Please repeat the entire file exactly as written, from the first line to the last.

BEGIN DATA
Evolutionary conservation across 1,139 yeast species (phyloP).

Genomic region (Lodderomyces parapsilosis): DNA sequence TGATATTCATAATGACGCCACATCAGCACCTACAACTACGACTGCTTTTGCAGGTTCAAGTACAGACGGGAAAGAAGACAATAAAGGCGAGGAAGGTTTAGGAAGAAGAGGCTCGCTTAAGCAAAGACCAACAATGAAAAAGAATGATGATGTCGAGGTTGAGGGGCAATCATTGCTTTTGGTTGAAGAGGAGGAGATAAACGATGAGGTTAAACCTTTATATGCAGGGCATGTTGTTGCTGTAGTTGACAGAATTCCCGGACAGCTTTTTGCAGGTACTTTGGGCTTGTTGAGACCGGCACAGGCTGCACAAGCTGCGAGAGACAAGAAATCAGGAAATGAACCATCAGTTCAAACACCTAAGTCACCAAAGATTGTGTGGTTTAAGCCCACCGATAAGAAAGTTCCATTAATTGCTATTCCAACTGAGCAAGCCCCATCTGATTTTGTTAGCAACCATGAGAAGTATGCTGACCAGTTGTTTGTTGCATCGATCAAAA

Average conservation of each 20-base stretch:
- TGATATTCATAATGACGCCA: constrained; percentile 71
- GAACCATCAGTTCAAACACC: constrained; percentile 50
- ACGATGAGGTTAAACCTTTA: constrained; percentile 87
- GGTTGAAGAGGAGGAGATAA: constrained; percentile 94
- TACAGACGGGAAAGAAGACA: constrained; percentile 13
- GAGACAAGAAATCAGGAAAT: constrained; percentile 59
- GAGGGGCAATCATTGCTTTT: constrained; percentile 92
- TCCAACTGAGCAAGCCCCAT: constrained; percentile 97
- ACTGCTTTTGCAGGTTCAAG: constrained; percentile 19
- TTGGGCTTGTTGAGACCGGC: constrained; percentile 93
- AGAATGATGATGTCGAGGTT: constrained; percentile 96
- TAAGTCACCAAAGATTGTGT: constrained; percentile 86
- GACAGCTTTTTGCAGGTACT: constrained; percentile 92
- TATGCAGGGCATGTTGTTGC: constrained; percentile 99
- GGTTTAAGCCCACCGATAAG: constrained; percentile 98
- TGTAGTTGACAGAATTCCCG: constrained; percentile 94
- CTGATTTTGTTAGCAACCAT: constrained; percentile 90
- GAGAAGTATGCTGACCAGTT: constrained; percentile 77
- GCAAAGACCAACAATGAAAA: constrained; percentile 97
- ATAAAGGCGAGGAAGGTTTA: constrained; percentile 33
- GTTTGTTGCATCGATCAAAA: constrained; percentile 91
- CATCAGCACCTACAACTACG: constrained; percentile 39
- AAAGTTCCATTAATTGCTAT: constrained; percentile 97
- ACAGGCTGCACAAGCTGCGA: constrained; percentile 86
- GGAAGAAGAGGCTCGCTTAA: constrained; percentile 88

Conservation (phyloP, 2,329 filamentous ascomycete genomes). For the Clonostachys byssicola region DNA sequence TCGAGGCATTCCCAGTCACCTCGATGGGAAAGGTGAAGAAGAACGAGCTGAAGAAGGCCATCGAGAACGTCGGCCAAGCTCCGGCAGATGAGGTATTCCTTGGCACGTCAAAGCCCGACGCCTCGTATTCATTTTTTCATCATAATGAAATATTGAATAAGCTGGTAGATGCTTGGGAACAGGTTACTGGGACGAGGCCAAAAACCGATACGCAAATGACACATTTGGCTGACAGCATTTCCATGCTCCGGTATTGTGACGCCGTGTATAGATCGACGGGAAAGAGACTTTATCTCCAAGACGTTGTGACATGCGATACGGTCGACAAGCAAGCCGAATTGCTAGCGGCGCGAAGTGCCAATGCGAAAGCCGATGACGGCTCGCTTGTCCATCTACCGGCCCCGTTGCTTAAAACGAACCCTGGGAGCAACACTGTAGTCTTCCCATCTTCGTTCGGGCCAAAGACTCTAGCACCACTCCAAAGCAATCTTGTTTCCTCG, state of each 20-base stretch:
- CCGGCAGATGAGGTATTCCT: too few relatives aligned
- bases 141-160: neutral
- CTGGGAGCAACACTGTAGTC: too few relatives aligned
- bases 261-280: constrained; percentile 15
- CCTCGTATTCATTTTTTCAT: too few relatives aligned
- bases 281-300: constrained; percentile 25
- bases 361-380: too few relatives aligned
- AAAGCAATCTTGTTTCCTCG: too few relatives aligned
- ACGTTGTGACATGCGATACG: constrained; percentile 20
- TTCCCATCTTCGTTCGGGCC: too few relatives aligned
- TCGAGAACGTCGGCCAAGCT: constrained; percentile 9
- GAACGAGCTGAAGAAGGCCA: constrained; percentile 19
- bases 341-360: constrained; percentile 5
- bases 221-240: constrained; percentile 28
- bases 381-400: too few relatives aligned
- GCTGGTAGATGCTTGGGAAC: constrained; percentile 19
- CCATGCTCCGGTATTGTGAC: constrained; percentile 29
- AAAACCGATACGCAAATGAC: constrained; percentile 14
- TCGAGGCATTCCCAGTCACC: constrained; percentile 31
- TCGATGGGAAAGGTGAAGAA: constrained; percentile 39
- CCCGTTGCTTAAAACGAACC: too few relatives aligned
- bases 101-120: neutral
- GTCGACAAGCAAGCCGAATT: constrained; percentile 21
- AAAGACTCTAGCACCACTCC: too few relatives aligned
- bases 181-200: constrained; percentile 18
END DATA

Evolutionary conservation across 1,139 yeast species (phyloP).

Genomic region (Lodderomyces parapsilosis): DNA sequence TGATATTCATAATGACGCCACATCAGCACCTACAACTACGACTGCTTTTGCAGGTTCAAGTACAGACGGGAAAGAAGACAATAAAGGCGAGGAAGGTTTAGGAAGAAGAGGCTCGCTTAAGCAAAGACCAACAATGAAAAAGAATGATGATGTCGAGGTTGAGGGGCAATCATTGCTTTTGGTTGAAGAGGAGGAGATAAACGATGAGGTTAAACCTTTATATGCAGGGCATGTTGTTGCTGTAGTTGACAGAATTCCCGGACAGCTTTTTGCAGGTACTTTGGGCTTGTTGAGACCGGCACAGGCTGCACAAGCTGCGAGAGACAAGAAATCAGGAAATGAACCATCAGTTCAAACACCTAAGTCACCAAAGATTGTGTGGTTTAAGCCCACCGATAAGAAAGTTCCATTAATTGCTATTCCAACTGAGCAAGCCCCATCTGATTTTGTTAGCAACCATGAGAAGTATGCTGACCAGTTGTTTGTTGCATCGATCAAAA

Average conservation of each 20-base stretch:
- TGATATTCATAATGACGCCA: constrained; percentile 71
- GAACCATCAGTTCAAACACC: constrained; percentile 50
- ACGATGAGGTTAAACCTTTA: constrained; percentile 87
- GGTTGAAGAGGAGGAGATAA: constrained; percentile 94
- TACAGACGGGAAAGAAGACA: constrained; percentile 13
- GAGACAAGAAATCAGGAAAT: constrained; percentile 59
- GAGGGGCAATCATTGCTTTT: constrained; percentile 92
- TCCAACTGAGCAAGCCCCAT: constrained; percentile 97
- ACTGCTTTTGCAGGTTCAAG: constrained; percentile 19
- TTGGGCTTGTTGAGACCGGC: constrained; percentile 93
- AGAATGATGATGTCGAGGTT: constrained; percentile 96
- TAAGTCACCAAAGATTGTGT: constrained; percentile 86
- GACAGCTTTTTGCAGGTACT: constrained; percentile 92
- TATGCAGGGCATGTTGTTGC: constrained; percentile 99
- GGTTTAAGCCCACCGATAAG: constrained; percentile 98
- TGTAGTTGACAGAATTCCCG: constrained; percentile 94
- CTGATTTTGTTAGCAACCAT: constrained; percentile 90
- GAGAAGTATGCTGACCAGTT: constrained; percentile 77
- GCAAAGACCAACAATGAAAA: constrained; percentile 97
- ATAAAGGCGAGGAAGGTTTA: constrained; percentile 33
- GTTTGTTGCATCGATCAAAA: constrained; percentile 91
- CATCAGCACCTACAACTACG: constrained; percentile 39
- AAAGTTCCATTAATTGCTAT: constrained; percentile 97
- ACAGGCTGCACAAGCTGCGA: constrained; percentile 86
- GGAAGAAGAGGCTCGCTTAA: constrained; percentile 88

Conservation (phyloP, 2,329 filamentous ascomycete genomes). For the Clonostachys byssicola region DNA sequence TCGAGGCATTCCCAGTCACCTCGATGGGAAAGGTGAAGAAGAACGAGCTGAAGAAGGCCATCGAGAACGTCGGCCAAGCTCCGGCAGATGAGGTATTCCTTGGCACGTCAAAGCCCGACGCCTCGTATTCATTTTTTCATCATAATGAAATATTGAATAAGCTGGTAGATGCTTGGGAACAGGTTACTGGGACGAGGCCAAAAACCGATACGCAAATGACACATTTGGCTGACAGCATTTCCATGCTCCGGTATTGTGACGCCGTGTATAGATCGACGGGAAAGAGACTTTATCTCCAAGACGTTGTGACATGCGATACGGTCGACAAGCAAGCCGAATTGCTAGCGGCGCGAAGTGCCAATGCGAAAGCCGATGACGGCTCGCTTGTCCATCTACCGGCCCCGTTGCTTAAAACGAACCCTGGGAGCAACACTGTAGTCTTCCCATCTTCGTTCGGGCCAAAGACTCTAGCACCACTCCAAAGCAATCTTGTTTCCTCG, state of each 20-base stretch:
- CCGGCAGATGAGGTATTCCT: too few relatives aligned
- bases 141-160: neutral
- CTGGGAGCAACACTGTAGTC: too few relatives aligned
- bases 261-280: constrained; percentile 15
- CCTCGTATTCATTTTTTCAT: too few relatives aligned
- bases 281-300: constrained; percentile 25
- bases 361-380: too few relatives aligned
- AAAGCAATCTTGTTTCCTCG: too few relatives aligned
- ACGTTGTGACATGCGATACG: constrained; percentile 20
- TTCCCATCTTCGTTCGGGCC: too few relatives aligned
- TCGAGAACGTCGGCCAAGCT: constrained; percentile 9
- GAACGAGCTGAAGAAGGCCA: constrained; percentile 19
- bases 341-360: constrained; percentile 5
- bases 221-240: constrained; percentile 28
- bases 381-400: too few relatives aligned
- GCTGGTAGATGCTTGGGAAC: constrained; percentile 19
- CCATGCTCCGGTATTGTGAC: constrained; percentile 29
- AAAACCGATACGCAAATGAC: constrained; percentile 14
- TCGAGGCATTCCCAGTCACC: constrained; percentile 31
- TCGATGGGAAAGGTGAAGAA: constrained; percentile 39
- CCCGTTGCTTAAAACGAACC: too few relatives aligned
- bases 101-120: neutral
- GTCGACAAGCAAGCCGAATT: constrained; percentile 21
- AAAGACTCTAGCACCACTCC: too few relatives aligned
- bases 181-200: constrained; percentile 18